As we enter perimenopause, our bodies change the circulation of calcium and magnesium in our bones. The result is often a reduction in bone density and increasing risk for fractures. Though the importance of dietary calcium and exercise for preventing osteoporosis is commonly understood, new research suggests that inflammation from arthritis or other conditions might be one of the biggest causes of bone resorption. Inflammatory TNFα (tumor necrosis factor) is particularly adept at telling your body to increase bone resorption.
In Canada, CBD oil is already a popular remedy for arthritic symptoms, and its powerful anti-inflammatory properties might also prove useful for bone health. Though more research needs to be done for humans, in rats with periodontitis, CBD has lowered TNFα levels and prevent oral bone loss. As bone loss becomes a concern, it’s very important to engage in regular resistance training, as it decreases TNFα levels and helps prevent bone loss.
Sleep deprivation can really wear people down, triggering fatigue and a whole host of other health issues. Menopause disrupts sleep with the onset of night sweats, anxiety or depression. Before you try to address your sleep issues, it’s important to understand why exactly they are happening. If your sleep problems are severe, keep a sleep diary that tracks your daily food, activities and sleep schedule, and ask your doctor for help.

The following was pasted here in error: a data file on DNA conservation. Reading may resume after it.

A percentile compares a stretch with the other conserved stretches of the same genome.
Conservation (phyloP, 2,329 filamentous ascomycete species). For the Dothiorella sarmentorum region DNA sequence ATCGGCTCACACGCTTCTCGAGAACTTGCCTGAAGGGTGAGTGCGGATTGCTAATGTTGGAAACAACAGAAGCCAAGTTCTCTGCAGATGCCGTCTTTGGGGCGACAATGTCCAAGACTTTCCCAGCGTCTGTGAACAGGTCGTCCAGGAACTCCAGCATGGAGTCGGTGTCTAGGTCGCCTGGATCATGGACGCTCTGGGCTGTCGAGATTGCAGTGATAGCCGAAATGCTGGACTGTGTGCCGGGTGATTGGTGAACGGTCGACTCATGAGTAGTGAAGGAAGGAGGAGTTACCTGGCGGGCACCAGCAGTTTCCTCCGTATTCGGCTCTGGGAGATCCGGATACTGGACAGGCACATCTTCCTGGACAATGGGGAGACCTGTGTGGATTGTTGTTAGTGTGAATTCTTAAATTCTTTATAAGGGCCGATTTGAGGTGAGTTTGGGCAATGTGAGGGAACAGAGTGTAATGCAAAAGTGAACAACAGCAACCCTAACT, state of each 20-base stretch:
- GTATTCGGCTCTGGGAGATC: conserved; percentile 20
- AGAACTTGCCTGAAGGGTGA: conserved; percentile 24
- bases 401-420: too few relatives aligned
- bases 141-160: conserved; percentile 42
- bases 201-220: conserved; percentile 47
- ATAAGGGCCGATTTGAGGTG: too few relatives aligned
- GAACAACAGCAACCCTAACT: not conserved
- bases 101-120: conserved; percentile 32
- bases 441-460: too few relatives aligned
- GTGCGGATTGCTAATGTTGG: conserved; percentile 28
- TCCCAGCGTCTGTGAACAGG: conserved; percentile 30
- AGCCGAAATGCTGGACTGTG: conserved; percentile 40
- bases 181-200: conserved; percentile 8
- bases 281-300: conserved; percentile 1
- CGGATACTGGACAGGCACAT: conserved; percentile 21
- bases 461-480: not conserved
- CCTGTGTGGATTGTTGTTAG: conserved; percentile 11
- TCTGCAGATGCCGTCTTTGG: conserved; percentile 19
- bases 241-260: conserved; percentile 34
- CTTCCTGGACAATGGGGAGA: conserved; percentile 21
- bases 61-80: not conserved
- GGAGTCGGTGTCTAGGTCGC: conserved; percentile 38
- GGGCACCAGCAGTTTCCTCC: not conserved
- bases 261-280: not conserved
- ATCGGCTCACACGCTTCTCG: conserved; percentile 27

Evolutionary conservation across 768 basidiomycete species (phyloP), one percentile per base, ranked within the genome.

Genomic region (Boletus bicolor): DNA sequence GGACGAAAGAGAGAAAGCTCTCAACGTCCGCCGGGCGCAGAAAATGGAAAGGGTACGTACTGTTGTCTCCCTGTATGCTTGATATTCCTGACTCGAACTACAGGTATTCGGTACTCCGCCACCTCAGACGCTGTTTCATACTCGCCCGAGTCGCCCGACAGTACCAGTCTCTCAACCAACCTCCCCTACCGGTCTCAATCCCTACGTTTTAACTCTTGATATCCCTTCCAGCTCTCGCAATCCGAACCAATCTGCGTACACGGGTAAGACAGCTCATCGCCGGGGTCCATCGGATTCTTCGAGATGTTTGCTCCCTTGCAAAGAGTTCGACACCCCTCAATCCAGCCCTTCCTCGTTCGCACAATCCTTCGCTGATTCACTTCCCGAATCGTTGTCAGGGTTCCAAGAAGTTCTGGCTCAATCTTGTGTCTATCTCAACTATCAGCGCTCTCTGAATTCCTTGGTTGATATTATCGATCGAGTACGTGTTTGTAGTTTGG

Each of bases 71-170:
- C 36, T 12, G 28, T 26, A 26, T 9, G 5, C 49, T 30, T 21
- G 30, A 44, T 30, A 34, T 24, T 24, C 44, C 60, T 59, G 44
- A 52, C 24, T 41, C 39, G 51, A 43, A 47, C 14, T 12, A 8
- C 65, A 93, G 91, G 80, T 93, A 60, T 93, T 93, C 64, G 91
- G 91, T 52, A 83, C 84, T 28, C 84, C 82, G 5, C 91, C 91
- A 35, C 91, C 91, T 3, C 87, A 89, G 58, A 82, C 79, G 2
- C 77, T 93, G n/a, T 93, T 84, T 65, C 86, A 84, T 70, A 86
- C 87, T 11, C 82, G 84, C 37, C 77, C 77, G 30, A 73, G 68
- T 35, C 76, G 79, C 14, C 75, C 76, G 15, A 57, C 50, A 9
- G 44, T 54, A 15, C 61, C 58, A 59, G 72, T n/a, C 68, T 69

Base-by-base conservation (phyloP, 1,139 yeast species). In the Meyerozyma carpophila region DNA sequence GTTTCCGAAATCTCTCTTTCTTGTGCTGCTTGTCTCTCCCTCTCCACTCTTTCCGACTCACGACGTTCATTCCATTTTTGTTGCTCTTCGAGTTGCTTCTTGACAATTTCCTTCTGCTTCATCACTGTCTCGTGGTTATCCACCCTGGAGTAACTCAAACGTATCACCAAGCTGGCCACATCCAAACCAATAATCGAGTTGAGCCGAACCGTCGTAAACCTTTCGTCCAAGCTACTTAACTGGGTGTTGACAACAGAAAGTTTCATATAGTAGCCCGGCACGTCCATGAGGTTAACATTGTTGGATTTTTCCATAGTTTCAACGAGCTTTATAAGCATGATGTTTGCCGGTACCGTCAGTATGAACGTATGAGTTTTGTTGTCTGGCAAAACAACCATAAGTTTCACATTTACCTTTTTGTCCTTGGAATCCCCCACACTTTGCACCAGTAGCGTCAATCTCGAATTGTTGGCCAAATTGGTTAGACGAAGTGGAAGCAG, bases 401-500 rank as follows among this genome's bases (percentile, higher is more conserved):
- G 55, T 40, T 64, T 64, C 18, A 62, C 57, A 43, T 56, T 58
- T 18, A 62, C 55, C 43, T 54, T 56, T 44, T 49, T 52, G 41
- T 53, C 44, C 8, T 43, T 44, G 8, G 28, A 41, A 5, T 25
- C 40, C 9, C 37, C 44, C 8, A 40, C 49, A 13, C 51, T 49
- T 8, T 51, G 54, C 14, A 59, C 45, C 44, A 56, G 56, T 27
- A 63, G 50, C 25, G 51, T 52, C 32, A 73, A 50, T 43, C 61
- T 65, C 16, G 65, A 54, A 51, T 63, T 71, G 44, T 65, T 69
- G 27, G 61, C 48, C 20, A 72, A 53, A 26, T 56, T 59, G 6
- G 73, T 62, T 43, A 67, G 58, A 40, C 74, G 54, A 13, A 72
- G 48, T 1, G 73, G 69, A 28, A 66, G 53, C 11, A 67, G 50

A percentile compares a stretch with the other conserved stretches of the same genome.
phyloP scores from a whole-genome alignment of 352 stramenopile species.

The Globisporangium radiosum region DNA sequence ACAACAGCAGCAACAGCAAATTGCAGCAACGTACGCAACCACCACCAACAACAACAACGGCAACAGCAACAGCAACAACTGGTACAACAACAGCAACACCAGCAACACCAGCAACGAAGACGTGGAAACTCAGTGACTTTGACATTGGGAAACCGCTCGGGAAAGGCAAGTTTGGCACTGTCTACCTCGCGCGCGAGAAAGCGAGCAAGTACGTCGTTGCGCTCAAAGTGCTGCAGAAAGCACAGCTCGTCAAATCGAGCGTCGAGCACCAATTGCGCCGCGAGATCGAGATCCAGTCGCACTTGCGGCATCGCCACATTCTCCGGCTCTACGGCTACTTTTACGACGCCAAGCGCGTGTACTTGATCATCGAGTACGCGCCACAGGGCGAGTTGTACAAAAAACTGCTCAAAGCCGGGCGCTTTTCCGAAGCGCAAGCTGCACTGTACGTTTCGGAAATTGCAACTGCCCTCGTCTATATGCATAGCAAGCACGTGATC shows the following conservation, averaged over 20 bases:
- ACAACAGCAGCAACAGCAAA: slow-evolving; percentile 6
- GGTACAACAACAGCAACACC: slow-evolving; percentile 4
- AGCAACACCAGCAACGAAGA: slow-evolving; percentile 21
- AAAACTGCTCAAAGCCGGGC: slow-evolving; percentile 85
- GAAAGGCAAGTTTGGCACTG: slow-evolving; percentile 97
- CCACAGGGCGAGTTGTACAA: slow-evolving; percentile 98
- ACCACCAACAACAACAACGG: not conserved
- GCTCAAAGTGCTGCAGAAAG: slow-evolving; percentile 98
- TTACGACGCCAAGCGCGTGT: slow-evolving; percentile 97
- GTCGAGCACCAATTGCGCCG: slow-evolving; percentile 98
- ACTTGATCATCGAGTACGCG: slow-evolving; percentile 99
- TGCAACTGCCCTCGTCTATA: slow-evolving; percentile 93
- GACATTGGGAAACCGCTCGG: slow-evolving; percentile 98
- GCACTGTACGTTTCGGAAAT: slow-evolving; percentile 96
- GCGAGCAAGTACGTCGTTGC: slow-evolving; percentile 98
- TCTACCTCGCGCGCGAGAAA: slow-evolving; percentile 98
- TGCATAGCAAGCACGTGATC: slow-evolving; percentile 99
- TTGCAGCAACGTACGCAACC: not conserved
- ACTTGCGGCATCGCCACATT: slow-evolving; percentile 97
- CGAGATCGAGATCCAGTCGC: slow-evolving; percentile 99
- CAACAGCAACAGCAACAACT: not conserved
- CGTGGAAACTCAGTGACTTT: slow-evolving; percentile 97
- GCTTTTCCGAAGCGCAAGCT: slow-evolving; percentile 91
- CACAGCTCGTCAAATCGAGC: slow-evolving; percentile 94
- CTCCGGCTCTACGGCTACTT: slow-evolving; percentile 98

There’s plenty of anecdotal evidence that CBD formulations help people get good, quality sleep. However, CBD’s effectiveness also depends on your personal sleep issues. CBD helps improve sleep by reducing anxiety, chronic pain, the vividness of nightmares as well as by regulating our sleep/wake cycle.
Memory loss is often blamed on age, but even younger women who go through surgical menopause can experience rapid memory loss. The hippocampus is responsible for memory, learning and emotion. Hormones like estrogen and progesterone encourage neurons in the hippocampus to form new connections. When production of these hormones diminishes, our memories can suffer
CBD can impact brain health by reducing inflammation, reducing oxygen buildup, and by working as a brain stimulant and neuroprotectant.. Though studies show that CBD can reverse declines in cognitive function in mice, more research needs to be done in humans. That being said, CBD has been shown to reduce inflammation that is a core cause of Alzheimer’s symptoms. CBD is also a powerful anti-oxidant. Brain functions weakened by oxygen stress could be improved by using CBD.
CBD and Endometriosis
The women’s health condition where inflammation and pain may well be the most well documented is endometriosis. Women suffering from endometriosis are often in severe pain, particularly during menstruation when the tissue is engorged and sloughs in response to hormonal cycles.